Frequency and Evolution of Azole Resistance in Aspergillus fumigatus Associated with Treatment Failure1
Susan J. Howard, Dasa Cerar, Michael J. Anderson, Ahmed Albarrag, Matthew C. Fisher, Alessandro C. Pasqualotto, Michel Laverdiere, Maiken C. Arendrup, David S. Perlin, and David W. Denning
Author affiliations: Regional Mycology Laboratory, Manchester, UK (S.J. Howard, D.W. Denning); University of Manchester, Manchester Academic Health Science Centre, Manchester (S.J. Howard, M.J. Anderson, A. Albarrag, D.W. Denning); University Medical Centre, Ljubljana, Slovenia (D. Cerar); Imperial College, London, UK (M.C. Fisher); Universidade Federal do Rio Grande do Sul, Porto Alegre, Brazil (A.C. Pasqualotto); Hôpital Maisonneuve-Rosemont, Montreal, Québec, Canada (M. Laverdiere); Statens Serum Institut, Copenhagen, Denmark (M.C. Ardendrup); Public Health Research Institute, Newark, NJ, USA (D.S. Perlin)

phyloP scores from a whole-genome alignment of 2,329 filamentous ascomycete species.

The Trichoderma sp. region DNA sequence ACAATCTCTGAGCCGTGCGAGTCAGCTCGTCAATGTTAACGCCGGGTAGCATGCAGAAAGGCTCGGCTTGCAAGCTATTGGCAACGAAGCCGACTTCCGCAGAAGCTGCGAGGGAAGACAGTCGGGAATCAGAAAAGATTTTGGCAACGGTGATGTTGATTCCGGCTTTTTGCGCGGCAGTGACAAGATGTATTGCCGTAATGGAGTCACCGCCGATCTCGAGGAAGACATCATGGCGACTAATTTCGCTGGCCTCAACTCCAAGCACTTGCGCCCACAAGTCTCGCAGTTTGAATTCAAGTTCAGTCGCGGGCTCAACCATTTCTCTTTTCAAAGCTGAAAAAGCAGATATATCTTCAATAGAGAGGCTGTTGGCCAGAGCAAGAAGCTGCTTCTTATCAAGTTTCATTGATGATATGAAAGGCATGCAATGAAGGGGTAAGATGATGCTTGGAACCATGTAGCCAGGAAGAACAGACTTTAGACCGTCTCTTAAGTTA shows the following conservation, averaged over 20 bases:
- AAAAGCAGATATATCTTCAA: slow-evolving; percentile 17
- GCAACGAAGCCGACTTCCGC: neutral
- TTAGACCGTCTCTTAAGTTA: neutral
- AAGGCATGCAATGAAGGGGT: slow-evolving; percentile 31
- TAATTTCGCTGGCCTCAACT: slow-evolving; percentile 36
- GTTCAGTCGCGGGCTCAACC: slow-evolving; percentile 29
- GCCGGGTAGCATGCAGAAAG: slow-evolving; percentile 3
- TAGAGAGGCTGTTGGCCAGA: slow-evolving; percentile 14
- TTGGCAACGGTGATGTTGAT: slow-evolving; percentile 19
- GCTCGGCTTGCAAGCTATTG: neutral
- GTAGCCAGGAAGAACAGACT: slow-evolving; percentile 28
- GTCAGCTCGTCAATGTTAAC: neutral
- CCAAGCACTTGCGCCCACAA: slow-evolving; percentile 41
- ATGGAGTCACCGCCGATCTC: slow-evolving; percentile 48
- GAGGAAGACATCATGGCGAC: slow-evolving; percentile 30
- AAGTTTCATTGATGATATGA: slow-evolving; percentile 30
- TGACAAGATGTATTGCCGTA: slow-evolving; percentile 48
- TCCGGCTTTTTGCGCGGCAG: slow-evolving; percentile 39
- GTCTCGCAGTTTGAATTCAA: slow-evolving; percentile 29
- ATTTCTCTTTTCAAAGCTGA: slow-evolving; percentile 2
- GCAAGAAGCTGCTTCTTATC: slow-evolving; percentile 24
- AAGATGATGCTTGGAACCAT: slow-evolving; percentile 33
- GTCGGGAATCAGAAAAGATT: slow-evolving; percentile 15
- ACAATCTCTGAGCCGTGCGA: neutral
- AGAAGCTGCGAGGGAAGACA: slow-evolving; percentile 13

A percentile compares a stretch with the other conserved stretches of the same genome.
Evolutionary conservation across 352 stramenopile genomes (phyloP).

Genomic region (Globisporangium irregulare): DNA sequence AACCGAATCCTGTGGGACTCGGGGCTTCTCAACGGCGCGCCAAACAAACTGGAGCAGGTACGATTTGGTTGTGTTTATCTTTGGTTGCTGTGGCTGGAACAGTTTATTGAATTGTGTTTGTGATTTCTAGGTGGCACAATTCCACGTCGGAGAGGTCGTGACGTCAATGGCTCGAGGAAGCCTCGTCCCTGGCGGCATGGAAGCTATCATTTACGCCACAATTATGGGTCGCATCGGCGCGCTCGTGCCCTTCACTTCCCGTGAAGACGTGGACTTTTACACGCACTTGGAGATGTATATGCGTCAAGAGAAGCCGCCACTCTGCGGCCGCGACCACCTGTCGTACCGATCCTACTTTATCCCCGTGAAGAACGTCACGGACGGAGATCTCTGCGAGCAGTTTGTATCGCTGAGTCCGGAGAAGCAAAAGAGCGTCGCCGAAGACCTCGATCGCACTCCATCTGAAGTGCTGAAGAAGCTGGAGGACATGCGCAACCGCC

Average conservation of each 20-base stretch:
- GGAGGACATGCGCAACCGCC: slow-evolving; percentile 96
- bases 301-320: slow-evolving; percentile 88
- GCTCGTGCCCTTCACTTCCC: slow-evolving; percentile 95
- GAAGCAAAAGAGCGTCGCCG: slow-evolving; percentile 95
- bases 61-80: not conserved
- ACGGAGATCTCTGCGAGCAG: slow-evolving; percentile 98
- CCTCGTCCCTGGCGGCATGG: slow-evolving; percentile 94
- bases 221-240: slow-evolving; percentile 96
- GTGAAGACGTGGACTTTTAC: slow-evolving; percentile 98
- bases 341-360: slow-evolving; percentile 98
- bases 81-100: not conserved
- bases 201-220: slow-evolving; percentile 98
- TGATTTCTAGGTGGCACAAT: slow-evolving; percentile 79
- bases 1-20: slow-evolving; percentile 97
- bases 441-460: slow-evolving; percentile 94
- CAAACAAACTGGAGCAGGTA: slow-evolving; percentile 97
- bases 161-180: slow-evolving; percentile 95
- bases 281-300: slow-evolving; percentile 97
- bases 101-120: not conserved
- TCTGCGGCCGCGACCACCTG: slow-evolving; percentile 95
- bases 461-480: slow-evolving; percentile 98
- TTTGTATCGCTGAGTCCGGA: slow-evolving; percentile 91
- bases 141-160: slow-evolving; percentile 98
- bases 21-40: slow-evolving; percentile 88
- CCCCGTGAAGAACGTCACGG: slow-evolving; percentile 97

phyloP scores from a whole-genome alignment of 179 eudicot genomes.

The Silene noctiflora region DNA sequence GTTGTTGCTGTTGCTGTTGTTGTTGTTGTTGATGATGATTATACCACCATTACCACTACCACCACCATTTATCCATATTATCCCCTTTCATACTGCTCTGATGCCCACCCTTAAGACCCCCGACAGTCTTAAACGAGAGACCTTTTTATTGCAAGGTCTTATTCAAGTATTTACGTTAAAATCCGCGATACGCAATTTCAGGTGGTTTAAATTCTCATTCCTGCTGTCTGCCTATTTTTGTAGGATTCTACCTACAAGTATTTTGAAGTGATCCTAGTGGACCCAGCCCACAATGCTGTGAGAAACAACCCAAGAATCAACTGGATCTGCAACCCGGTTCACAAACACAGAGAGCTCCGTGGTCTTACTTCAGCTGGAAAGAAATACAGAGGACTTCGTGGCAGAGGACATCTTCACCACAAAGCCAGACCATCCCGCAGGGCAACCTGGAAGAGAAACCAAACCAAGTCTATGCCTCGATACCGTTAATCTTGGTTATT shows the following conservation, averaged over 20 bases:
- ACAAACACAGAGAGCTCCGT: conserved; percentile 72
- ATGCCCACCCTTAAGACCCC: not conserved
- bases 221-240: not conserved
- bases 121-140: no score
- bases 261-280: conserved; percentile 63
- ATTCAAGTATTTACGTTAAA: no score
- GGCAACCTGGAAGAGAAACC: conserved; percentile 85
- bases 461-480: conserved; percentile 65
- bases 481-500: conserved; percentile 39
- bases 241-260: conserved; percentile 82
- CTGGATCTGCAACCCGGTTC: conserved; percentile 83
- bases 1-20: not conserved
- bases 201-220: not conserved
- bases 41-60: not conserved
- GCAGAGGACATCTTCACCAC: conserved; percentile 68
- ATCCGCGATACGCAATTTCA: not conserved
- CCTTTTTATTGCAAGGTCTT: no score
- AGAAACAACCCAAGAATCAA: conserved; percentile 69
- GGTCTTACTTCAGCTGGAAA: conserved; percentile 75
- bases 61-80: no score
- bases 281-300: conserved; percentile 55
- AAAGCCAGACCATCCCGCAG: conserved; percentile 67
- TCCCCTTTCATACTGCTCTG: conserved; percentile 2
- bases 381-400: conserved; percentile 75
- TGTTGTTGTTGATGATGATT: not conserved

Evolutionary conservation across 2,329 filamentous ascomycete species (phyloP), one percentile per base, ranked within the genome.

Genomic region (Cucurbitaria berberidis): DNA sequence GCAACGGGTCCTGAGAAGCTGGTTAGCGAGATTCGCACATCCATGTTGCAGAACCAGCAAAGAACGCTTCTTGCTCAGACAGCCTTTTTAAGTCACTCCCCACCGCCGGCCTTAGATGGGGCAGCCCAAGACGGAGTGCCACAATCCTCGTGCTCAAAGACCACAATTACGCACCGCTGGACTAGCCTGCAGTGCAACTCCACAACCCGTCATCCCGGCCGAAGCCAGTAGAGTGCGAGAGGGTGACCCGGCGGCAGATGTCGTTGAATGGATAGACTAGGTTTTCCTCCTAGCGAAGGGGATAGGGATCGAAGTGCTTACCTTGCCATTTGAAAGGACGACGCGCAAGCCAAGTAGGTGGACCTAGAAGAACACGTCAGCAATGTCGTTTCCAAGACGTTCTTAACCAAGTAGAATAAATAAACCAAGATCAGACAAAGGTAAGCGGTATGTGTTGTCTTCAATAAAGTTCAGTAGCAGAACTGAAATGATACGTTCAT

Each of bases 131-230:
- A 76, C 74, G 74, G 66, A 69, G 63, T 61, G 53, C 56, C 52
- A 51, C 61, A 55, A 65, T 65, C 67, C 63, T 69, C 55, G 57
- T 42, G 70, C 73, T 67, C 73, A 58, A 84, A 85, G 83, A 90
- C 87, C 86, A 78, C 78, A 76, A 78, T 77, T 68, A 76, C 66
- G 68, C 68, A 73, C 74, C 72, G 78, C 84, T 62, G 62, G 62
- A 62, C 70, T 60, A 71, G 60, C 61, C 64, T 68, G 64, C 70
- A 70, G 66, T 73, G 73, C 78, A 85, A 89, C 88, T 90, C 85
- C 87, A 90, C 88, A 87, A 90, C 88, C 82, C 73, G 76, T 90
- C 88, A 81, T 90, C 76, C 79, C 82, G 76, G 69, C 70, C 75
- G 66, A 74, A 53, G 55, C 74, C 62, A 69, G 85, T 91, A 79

Figure 1. Azole resistance in clinical Aspergillus fumigatus isolates received in the Regional Mycology Laboratory Manchester, UK, 1997–2007. Overall azole resistance for each year is shown above each column as a percentage. Data do not include sequential isolates from the same patient.
1These data were presented in part at the 2nd Advances Against Aspergillosis meeting, February 22–26, 2006, Athens, Greece; and 46th Interscience Conference on Antimicrobial Agents and Chemotherapy, September 27–30, 2006, San Francisco, CA, USA.
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